G: I loved this so much. I loved the guidelines: strength of idea, strength of team. There was a day we had when we got taken out individually into the cars and watched all five films on the BMW i7 screen [which inspired the challenge]. How was your experience of being a mentor?
C: I have been there since [the film-makers] pitched their ideas. We spoke about how they were going to take it from script to screen. Budget, time, casting, animators, editors. We would zoom, meet, and then I saw the final cuts. Wasn’t the winner amazing?
G: Oh, blown away. To tears — it was embarrassing. Stunning.
C: Jason [Bradbury, the writer and director] is a mosher. It’s a community that is very special to him. He talks about it with such tenderness. You realise that in this mosh pit is everybody, from every marginalised community you could possibly imagine — they’re all just rubbing up, bumping and colliding with one another. I was filming in Cologne and I actually ended up in a bit of a mosh pit. Me and Hunter Schafer were out. Neither of us had earrings on so it was safe. And we ended up having a really beautiful experience.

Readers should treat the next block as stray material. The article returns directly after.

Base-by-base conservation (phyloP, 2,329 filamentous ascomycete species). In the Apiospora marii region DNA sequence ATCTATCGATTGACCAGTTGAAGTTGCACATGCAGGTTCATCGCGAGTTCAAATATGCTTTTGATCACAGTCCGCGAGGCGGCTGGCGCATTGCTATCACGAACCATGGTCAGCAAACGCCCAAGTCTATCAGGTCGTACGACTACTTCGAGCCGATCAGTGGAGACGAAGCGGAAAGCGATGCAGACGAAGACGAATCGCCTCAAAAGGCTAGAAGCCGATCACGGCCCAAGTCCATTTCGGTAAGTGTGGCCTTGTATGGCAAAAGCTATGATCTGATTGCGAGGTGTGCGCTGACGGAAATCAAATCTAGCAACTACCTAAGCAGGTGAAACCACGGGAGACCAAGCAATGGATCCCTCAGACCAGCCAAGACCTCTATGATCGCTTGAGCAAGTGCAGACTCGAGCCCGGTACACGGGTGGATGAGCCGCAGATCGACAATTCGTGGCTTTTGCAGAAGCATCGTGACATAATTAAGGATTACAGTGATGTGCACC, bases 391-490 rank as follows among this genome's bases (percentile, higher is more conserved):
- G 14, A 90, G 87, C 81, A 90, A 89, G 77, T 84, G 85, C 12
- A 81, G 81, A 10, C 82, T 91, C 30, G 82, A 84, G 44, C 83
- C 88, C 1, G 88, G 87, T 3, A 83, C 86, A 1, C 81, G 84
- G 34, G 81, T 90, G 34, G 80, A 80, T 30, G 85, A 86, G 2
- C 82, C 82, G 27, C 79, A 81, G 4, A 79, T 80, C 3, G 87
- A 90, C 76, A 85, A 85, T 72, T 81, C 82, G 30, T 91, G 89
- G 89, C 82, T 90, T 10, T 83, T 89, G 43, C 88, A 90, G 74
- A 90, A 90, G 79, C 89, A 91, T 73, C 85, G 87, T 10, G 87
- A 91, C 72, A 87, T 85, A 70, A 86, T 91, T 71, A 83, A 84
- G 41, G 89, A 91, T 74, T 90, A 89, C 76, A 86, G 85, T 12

G: Religious almost. A release.
C: Have you moshed before?
G: No, no. Never moshed, but raved. I’ve been at raves and been topless at 5am. Dancing your soul out. Times where I’ve been like, I’m really going through something here. Like, I’m connected to something beyond me! We’re all feeling the same. You look to your left and it’s like, I don’t know you but we’re feeling connected, and it’s beautiful. These moments when human experience is like a church.